Nature

Sedated Plants Seem To Lose Consciousness. Are They Conscious?

Sedated Plants Seem To Lose Consciousness. Are They Conscious?

Are plants conscious? New research sheds some light.

People often don't respect plants at all. Plants are another form of life. They move - they situate closer to the sun each morning and return to their center at night. People don't give much thought to it, it's simply what plants do, get light. But there have been signs of higher plant intelligence observed recently.

For example, the pea seems as though it is able to assess risk when under poor soil conditions. The sensitive plant can create memories and learn to stop recoiling if you mess enough with it. The Venus flytrap is actually capable of counting how many insects trigger its trap. We have also observed plants communicating with each other and with caterpillars.

A recent study published in the Annals of Botany shows evidence that plants can be frozen in place with a range of anesthetics - including the types that are used on humans typically when they undergo surgery. The study has given scientists insights that may help them better understand the variety of anesthetics used in surgeries. However, the research also shows that plants are quite complex organisms, and are not so different from animals than people may think.

A time-lapse video of pea tendrils moving under normal conditions

Frantisek Baluska, a plant cell biologist for the University of Bonn - which is situated in Germany - and co-author of this study has stated that plants are not just robotic, stimulus-response devices. He also has said that they are living organisms, which have their own problems. He believes their problems could be comparable to human feelings such as pain or joy.

This could be known as their compass and plants sometimes use this compass to deal with stress, competition or development. They take in information from their environment and produce their own anesthetics such as menthol, ethanol, and cocaine, similar to how humans release chemicals that dull pain during trauma. These chemicals then may act within the plant or be dispersed through the air to nearby plants.

Our own anesthetics work on plants too which was confirmed in this study. Exactly how they work is still unclear though. The researchers behind the study trapped pea plant in glass chambers with ether, soaked roots of the sensitive plant and seedlings of garden cress in lidocaine and then measured the electrical activity of the Venus fly trap's cells. After about an hour of being under these conditions, the plants became unresponsive. The seedlings stayed dormant and the Venus fly trap didn't react to a stimulus that is similar to a bug crawling across its maw. Their cells completely stopped firing.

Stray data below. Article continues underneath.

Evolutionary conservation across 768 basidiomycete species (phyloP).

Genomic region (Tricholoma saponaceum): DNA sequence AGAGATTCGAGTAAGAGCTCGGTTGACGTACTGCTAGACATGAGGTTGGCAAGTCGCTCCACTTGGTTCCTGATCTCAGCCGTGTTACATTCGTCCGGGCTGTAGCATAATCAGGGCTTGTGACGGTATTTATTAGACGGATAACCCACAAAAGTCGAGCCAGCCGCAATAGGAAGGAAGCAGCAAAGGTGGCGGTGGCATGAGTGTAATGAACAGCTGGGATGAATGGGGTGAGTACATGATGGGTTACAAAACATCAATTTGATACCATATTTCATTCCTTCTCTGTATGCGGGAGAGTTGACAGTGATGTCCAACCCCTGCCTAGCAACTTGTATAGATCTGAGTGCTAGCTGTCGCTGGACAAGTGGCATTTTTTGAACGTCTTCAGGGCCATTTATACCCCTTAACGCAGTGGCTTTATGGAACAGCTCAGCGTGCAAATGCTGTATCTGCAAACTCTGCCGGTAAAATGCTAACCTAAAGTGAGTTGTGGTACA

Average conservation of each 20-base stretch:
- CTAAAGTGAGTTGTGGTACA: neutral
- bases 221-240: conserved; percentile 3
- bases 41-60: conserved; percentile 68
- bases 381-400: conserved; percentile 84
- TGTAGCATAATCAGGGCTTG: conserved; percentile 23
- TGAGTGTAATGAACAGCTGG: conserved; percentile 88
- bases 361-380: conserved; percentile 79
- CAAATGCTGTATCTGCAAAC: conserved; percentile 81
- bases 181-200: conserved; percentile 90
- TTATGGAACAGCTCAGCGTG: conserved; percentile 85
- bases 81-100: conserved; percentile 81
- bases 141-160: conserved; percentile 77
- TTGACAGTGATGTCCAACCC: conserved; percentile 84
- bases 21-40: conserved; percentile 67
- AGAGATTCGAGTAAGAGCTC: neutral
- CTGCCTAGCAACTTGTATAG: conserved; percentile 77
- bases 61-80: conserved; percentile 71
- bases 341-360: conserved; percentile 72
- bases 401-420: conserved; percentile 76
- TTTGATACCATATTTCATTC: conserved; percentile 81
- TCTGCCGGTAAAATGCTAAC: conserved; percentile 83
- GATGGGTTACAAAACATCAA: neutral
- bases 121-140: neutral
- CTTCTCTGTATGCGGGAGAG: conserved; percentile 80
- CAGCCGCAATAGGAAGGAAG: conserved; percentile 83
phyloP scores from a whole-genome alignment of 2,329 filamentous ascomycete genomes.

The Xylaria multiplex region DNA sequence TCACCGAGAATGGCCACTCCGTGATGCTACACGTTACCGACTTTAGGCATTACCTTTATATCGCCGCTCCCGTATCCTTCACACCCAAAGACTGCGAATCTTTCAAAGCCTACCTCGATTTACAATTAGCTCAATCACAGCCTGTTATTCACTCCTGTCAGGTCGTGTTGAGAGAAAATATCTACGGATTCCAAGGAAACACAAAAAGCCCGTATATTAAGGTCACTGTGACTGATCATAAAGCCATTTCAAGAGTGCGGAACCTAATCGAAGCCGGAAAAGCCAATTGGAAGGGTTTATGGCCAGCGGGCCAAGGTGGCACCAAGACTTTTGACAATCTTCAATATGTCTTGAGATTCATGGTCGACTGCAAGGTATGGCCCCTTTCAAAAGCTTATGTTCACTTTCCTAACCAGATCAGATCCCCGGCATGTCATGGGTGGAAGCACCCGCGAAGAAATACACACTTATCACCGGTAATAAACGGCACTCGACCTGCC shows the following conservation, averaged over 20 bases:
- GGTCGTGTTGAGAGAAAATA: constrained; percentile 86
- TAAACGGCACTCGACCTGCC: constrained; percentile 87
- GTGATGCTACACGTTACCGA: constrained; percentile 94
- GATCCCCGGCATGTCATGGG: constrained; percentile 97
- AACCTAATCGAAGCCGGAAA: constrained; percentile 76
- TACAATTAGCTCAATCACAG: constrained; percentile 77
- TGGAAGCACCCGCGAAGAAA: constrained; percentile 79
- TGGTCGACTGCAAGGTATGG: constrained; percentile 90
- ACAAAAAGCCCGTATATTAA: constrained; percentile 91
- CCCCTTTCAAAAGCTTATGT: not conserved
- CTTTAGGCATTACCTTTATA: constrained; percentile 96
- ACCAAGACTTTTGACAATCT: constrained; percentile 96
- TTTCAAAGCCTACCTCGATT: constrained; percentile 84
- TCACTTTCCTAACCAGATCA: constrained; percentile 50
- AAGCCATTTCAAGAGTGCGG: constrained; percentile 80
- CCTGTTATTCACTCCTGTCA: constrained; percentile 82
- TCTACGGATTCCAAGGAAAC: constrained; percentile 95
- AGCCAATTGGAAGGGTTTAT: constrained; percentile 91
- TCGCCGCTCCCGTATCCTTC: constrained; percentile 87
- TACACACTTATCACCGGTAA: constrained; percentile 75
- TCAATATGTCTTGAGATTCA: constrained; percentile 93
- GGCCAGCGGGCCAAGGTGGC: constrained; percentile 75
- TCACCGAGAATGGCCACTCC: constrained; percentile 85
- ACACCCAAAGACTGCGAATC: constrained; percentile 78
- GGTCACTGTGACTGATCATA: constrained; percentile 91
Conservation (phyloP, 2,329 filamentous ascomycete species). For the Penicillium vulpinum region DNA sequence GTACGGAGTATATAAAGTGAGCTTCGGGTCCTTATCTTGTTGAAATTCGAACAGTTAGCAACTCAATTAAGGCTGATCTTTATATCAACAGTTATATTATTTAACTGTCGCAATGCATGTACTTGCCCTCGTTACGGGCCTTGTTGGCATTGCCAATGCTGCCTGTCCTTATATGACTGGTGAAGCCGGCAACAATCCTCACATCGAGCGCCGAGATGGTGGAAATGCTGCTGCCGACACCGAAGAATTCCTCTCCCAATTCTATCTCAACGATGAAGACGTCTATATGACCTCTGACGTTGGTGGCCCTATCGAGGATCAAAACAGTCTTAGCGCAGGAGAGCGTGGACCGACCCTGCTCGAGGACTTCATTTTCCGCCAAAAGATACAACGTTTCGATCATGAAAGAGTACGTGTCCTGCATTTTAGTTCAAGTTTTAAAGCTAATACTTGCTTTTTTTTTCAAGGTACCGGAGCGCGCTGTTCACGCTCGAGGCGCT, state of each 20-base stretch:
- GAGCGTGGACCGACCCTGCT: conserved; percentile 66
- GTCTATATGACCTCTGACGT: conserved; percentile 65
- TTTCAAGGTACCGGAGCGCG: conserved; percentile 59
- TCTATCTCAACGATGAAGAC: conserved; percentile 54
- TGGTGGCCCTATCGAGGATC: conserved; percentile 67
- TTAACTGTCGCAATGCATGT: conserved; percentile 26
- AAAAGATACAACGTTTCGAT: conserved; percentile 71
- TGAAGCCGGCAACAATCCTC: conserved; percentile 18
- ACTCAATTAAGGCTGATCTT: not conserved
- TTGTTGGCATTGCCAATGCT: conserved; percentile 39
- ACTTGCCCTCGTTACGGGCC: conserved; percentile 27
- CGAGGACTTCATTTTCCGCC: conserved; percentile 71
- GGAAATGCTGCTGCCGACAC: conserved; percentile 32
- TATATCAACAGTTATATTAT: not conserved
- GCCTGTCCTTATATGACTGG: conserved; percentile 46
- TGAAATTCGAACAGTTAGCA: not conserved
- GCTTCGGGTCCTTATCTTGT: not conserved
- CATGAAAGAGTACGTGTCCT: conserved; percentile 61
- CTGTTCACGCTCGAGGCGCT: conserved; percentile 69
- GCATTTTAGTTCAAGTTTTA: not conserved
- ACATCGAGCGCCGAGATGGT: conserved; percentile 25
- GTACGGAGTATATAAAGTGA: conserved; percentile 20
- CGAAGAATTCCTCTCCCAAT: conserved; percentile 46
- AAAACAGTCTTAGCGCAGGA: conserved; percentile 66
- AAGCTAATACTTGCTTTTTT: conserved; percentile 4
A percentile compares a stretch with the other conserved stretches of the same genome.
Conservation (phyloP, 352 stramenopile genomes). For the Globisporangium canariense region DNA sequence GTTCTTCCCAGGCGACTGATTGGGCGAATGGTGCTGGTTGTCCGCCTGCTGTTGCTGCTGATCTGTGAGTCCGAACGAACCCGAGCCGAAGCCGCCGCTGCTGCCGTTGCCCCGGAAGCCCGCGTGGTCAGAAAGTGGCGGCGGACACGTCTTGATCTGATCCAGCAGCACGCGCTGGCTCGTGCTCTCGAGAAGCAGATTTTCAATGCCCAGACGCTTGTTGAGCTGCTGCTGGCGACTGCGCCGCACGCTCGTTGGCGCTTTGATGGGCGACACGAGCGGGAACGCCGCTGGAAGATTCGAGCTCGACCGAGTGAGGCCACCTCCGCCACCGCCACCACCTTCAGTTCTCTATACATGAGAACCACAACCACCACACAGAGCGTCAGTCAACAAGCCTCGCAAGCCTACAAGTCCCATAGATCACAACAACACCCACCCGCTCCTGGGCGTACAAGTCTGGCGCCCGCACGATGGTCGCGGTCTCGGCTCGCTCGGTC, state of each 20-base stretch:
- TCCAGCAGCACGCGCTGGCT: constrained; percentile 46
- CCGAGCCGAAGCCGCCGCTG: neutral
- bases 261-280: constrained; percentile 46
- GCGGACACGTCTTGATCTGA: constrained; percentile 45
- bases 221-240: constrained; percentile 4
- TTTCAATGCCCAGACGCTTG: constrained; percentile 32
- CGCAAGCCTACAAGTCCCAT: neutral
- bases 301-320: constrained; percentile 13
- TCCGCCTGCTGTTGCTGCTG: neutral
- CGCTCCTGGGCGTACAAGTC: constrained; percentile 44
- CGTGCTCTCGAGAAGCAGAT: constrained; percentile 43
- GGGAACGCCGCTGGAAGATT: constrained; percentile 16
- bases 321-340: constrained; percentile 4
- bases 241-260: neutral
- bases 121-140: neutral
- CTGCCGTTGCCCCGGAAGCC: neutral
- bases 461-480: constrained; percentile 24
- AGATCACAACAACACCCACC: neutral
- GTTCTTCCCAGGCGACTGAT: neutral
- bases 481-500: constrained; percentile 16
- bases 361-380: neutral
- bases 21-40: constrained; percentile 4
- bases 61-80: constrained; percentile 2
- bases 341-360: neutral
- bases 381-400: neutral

Sedated pea tendrils immediately stop moving, and begin to curl

When the effects of the chemicals wore off, the plants returned back to life as usual. It was like they had been paused and were regaining consciousness, something that we don't associate with plants at all.

Researchers already know that a variety of anesthetics with different chemical structures or elements all are capable of halting pain, consciousness or activity in plants and animals, even in bacteria. They can't seem to figure out just how they render us unconscious or how so many different kinds can physically act on the human nervous system. Some bind to receptors to turn off activity, but this only explains how a select few works.

While under the effects of anesthetics, the physical properties of cell membranes change, they become more flexible. Apply pressure to the cells, this effect can be reversed, and the anesthetic wears off. This suggests that the secret is very simple and basic, it's just what happens physically to cells when they meet these chemicals.

Dr Baluska and his team found that in some plant root cells that were under the effect of anesthesia, the membranes were having trouble going about their usual functions - that is recycling cellar material by transporting it in and out of cells. He can't say exactly what was altering the membrane function in the plants, but the membranes are important for transferring messages via electricity between cells. These message are what cause action or movement.

This electrical activity that moves across neurons is thought by some scientists to contribute to human consciousness. If electrical activity is also being halted by anesthetic in plants too, this could mean they have some form of consciousness that gets halted.

Maybe we are more alike to plants than we thought.

Source: www.nytimes.com/...